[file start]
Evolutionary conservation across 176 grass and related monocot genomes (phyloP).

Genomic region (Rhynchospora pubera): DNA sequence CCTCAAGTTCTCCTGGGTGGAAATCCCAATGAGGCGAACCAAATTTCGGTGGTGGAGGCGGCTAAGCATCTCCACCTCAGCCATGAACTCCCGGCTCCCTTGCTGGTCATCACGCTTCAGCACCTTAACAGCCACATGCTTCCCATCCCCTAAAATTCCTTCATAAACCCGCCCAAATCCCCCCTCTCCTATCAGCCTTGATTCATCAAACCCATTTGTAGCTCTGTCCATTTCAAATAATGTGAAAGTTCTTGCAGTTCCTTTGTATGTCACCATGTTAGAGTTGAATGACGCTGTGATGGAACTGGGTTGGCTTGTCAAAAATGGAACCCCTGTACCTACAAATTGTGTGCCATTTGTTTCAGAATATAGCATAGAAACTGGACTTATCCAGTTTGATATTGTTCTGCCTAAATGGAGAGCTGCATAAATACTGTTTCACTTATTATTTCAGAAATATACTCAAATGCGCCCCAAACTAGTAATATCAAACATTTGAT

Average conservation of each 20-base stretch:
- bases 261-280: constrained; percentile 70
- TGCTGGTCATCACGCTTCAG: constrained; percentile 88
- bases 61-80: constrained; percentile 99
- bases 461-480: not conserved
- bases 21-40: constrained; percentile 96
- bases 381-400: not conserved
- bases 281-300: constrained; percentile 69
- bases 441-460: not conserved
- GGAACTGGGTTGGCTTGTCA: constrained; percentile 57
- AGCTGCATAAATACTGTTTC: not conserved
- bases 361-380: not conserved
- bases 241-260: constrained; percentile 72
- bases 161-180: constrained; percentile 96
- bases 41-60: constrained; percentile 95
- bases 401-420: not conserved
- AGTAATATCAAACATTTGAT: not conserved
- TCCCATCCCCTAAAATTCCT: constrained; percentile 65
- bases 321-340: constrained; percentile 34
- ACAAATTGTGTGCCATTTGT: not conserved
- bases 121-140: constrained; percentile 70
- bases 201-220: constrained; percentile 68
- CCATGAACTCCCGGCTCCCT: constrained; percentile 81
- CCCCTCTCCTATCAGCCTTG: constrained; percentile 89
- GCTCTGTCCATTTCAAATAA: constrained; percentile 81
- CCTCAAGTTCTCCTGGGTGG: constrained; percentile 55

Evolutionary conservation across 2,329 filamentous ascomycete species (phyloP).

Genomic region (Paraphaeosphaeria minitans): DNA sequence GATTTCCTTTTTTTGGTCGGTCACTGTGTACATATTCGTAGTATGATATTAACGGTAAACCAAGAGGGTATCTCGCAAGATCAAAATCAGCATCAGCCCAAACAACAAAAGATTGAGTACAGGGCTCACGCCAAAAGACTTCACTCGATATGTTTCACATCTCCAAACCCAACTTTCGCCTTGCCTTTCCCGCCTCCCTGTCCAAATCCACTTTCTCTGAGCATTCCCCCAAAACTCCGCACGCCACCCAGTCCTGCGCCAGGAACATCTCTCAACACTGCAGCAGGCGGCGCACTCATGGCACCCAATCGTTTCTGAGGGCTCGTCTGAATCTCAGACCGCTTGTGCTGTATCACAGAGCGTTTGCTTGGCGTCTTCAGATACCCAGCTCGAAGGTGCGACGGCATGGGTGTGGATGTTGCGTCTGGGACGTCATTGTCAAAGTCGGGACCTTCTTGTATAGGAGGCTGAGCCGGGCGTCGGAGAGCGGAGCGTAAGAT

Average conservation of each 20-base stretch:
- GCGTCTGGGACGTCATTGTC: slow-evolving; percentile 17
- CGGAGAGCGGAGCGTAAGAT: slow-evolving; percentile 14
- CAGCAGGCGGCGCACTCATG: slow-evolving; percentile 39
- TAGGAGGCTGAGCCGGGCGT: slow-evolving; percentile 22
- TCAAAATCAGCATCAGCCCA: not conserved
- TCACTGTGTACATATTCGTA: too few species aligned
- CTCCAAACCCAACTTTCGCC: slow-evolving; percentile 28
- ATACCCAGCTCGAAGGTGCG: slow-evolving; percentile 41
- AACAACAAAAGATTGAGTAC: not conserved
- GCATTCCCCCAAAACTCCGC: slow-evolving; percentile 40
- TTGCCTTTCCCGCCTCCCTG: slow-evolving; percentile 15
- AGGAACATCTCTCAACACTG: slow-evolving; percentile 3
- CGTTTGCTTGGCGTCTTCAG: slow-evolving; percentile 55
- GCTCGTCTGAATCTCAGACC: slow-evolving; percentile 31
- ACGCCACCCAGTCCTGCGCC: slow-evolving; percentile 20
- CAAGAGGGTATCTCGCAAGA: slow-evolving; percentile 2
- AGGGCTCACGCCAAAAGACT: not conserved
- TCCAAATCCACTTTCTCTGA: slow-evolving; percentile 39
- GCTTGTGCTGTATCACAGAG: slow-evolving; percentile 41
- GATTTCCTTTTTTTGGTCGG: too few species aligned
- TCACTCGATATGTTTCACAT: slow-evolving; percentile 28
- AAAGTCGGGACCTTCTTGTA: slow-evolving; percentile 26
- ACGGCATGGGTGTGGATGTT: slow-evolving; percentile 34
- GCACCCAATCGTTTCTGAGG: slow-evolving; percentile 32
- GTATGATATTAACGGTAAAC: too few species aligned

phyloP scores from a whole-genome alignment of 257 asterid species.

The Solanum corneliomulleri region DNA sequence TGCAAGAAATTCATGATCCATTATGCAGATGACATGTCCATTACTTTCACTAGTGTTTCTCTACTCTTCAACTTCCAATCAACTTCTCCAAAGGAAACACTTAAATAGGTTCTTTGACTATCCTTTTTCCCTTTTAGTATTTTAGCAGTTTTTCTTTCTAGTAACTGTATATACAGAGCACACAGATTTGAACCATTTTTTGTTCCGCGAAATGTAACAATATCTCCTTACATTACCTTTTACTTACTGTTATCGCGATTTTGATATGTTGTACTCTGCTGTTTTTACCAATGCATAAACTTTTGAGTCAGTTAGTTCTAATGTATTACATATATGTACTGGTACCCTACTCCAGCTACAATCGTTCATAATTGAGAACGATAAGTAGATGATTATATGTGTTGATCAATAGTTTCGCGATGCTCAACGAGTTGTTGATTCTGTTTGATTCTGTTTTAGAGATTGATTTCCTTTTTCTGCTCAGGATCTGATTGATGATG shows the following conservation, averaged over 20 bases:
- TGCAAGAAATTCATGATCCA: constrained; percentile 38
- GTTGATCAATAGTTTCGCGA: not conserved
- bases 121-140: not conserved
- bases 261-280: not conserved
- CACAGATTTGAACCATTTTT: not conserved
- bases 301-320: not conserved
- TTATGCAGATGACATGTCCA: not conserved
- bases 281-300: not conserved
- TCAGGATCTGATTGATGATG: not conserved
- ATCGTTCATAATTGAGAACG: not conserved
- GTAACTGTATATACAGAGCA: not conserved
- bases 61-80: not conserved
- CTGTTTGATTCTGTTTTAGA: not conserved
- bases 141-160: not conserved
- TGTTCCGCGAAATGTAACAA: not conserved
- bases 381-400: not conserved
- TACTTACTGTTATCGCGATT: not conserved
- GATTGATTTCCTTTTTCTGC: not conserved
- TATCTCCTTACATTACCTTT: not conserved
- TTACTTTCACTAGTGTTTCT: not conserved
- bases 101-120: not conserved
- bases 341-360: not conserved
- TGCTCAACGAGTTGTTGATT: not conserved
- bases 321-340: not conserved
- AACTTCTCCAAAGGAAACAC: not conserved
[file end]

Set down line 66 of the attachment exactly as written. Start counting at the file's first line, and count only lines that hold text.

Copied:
- bases 281-300: not conserved